The best options in the days ahead point to winter steelhead fishing in a few local rivers or digging up razor clams on coastal beaches.
“We should see some of the best winter steelhead fishing once the river levels drop, and it could happen by the weekend since we’re supposed to get colder weather and less rain,” said Mike Chamberlain, owner of Ted’s Sports Center in Lynnwood.
“The Upper Skykomish within a mile of the hatchery complex is still the best place,” Chamberlain said. “We’ve also heard fairly good reports out of the Snoqualmie near Tokul Creek, but the fish are smaller, in the 4- to 7-pound range.”
Up north, the Cascade River is the most consistent for steelhead.
The much-anticipated conventional fishing gear (bait and lures allowed) opener last Saturday on the Stillaguamish River North Fork was a bust as Brett Barkdull, a state Fish and Wildlife biologist, reported swift flows and high water. Once it drops expect some decent steelhead action.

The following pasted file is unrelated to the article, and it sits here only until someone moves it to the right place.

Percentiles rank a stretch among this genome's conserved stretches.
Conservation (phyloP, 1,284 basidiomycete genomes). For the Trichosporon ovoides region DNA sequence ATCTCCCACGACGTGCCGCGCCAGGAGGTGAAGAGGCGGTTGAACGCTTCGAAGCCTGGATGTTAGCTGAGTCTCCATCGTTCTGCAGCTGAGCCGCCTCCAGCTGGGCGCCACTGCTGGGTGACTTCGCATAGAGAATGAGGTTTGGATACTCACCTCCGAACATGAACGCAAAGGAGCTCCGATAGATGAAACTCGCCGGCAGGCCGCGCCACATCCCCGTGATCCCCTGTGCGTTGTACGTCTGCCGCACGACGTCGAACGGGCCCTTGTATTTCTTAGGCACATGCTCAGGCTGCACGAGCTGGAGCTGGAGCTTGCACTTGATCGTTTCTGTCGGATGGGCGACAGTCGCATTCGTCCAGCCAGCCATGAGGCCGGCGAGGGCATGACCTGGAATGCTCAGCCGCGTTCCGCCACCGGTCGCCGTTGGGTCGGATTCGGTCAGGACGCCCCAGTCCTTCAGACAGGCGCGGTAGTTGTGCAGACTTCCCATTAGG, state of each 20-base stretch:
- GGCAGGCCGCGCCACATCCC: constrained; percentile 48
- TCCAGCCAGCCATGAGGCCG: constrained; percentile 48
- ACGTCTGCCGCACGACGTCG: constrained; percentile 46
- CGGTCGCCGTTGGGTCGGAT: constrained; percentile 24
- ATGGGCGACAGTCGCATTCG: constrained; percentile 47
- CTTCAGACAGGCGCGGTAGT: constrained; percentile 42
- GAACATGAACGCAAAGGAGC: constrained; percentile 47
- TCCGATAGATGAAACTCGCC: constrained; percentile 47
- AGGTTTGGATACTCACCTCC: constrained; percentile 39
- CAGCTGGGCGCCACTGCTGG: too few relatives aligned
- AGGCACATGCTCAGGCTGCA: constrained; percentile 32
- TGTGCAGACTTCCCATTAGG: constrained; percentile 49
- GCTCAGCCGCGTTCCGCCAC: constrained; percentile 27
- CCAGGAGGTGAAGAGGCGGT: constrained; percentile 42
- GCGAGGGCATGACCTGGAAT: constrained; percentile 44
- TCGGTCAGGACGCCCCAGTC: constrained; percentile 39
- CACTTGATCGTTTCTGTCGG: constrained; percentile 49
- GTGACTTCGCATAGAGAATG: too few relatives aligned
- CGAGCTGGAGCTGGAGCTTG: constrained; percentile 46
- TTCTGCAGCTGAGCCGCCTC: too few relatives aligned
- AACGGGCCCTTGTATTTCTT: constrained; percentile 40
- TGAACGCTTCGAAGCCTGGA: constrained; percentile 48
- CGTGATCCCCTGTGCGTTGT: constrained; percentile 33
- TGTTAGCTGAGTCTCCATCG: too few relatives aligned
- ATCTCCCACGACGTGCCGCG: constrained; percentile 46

The west side of Whidbey Island off Bush and Lagoon points is generating some steelhead for bank anglers.
“We’re seeing a few more fish caught on Cowlitz at Blue Creek,” said Joe Hymer, a state Fish and Wildlife biologist in southwest Washington. “There are signs of winter steelhead around, and we’ll know more after the river levels drop. The Kalama remains slow, and the Lewis (water level) is pretty high and fishing is slow.”